Today In Disney History ~ June 22nd
Lady and the Tramp is a 1955 American animated romantic musical comedy film produced by Walt Disney and released to theaters on 22 June 1955, by Buena Vista Distribution. The 15th Disney animated feature film, it was the first animated feature filmed in the CinemaScope widescreen film process. Based on Happy Dan, The Whistling Dog by Ward Greene, Lady and the Tramp tells the story of a female American Cocker Spaniel named Lady who lives with a refined, upper-middle-class family, and a male stray mutt named Tramp. When the two dogs meet, they embark on many romantic adventures.
As they had done with deer on Bambi, the animators studied many dogs of different breeds to capture the movement and personality of dogs. Although the spaghetti eating sequence is probably now the best known scene from the film, Walt Disney was prepared to cut it, thinking that it would not be romantic and that dogs eating spaghetti would look silly. Animator Frank Thomas was against Walt’s decision and animated the entire scene himself without any lay-outs. Walt was impressed by Thomas’s work and how he romanticized the scene and kept the scene in.On viewing the first take of the scene, the animators felt that the action should be slowed down, so an apprentice trainee was assigned to create “half numbers” in between many of the original frames.
Originally, the background artist was supposed to be Mary Blair and she did some inspirational sketches for the film. However, she left the studio to become a children’s book illustrator in 1953. Claude Coats was then appointed as the key background artist. Coats made models of the interiors of Jim Dear and Darling’s house, and shot photos and film at a low perspective as reference to maintain a dog’s view. Eyvind Earle (who later became the art director of Disney’s Sleeping Beauty) did almost 50 miniature concept sketches for the Bella Notte sequence and was a key contributor to the film.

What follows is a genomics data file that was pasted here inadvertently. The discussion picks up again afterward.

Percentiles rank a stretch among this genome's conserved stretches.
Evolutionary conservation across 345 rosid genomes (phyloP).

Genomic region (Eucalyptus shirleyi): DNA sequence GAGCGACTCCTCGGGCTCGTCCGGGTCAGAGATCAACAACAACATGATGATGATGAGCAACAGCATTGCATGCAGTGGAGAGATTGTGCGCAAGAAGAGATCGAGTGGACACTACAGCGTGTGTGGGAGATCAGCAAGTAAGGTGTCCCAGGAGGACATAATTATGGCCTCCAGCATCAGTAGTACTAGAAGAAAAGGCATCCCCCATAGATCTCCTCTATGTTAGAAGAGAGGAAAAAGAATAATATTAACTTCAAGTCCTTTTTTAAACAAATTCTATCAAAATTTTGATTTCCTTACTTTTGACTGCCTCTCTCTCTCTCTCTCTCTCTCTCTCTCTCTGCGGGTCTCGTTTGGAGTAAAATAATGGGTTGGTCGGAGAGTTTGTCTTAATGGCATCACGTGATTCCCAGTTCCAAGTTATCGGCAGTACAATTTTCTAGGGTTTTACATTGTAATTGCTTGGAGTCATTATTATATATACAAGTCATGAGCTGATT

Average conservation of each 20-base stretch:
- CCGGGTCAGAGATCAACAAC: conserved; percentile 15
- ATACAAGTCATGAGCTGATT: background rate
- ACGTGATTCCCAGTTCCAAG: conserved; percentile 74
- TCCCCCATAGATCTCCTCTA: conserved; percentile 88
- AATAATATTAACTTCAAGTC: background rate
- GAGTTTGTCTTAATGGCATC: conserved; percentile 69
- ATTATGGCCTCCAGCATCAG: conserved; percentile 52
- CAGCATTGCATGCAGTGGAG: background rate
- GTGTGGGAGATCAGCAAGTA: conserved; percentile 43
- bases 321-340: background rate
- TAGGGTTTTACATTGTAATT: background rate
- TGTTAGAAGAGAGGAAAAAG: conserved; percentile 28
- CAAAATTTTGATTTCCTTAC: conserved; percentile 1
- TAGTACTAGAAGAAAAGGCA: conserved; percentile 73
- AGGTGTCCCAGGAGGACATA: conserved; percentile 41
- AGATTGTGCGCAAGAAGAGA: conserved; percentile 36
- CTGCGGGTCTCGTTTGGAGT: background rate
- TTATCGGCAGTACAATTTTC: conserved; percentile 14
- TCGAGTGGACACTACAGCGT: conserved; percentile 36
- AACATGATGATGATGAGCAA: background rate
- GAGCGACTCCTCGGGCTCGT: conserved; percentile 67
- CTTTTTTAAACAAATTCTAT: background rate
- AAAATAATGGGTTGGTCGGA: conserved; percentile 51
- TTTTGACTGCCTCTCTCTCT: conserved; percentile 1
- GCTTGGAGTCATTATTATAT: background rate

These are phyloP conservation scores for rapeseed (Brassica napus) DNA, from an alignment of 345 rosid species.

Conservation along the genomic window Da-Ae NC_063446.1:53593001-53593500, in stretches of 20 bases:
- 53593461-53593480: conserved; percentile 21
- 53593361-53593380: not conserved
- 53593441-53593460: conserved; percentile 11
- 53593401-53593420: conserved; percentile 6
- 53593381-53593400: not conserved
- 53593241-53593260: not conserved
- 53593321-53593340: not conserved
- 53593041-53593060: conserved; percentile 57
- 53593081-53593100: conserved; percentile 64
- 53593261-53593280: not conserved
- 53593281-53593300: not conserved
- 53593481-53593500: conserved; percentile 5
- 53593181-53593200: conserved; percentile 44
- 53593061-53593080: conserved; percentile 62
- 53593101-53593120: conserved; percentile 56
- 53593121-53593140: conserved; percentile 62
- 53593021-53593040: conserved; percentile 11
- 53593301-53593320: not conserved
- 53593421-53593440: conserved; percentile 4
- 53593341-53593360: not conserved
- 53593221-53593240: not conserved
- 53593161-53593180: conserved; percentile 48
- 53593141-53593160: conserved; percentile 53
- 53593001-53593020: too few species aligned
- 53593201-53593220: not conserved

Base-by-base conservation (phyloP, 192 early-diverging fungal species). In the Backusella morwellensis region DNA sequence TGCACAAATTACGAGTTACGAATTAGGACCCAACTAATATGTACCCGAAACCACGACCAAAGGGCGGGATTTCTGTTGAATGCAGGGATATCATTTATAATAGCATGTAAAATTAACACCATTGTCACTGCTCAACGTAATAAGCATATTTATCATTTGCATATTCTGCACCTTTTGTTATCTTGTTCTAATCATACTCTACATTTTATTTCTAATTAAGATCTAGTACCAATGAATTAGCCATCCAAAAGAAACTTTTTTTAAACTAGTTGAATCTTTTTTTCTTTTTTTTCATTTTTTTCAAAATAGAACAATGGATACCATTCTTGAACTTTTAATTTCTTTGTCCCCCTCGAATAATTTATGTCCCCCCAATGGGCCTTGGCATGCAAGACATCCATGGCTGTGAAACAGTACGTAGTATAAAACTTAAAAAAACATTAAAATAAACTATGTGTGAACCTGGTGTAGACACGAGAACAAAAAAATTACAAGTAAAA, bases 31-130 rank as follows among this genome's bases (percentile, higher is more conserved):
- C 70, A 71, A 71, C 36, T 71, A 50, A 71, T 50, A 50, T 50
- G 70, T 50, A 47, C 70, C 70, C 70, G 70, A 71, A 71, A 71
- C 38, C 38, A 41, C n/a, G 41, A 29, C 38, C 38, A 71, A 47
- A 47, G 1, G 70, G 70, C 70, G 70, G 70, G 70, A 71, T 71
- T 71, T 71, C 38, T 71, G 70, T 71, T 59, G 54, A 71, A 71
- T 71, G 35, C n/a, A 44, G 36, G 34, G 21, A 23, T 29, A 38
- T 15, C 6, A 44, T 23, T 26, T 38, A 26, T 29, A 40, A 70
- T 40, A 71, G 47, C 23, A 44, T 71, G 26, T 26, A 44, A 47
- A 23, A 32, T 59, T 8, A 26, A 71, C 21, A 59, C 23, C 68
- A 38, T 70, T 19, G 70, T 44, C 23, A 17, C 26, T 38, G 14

Originally, Lady and the Tramp was planned to be filmed in a regular full frame aspect ratio. However, due to the growing interest of widescreen film amongst movie-goers, Disney decided to animate the film in CinemaScope making Lady and the Tramp the first animated feature made in the process. This new innovation presented additional problems for the animators: the expansion of space created more realism but gave fewer closeups. It also made it difficult for a single character to dominate the screen so that groups had to be spread out to keep the screen from appearing sparse. Longer takes become necessary since constant jump-cutting would seem too busy or annoying. Layout artists essentially had to reinvent their technique. Animators had to remember that they had to move their characters across a background instead of the background passing behind them. Yet the animators overcame these obstacles during the action scenes, such as Tramp killing the rat.
More problems arose as the premiere date got closer since not all theaters had the capability to show CinemaScope at the time. Upon learning this, Walt issued two versions of the film: one in widescreen, and another in the Academy ratio. This involved gathering the layout artists to restructure key scenes when characters were on the edges of the screen.
A direct-to-video sequel, Lady and the Tramp II: Scamp’s Adventure, was released in 2001.
You can purchase your own copy of Disney’s Lady and the Tramp on DVD on Amazon!
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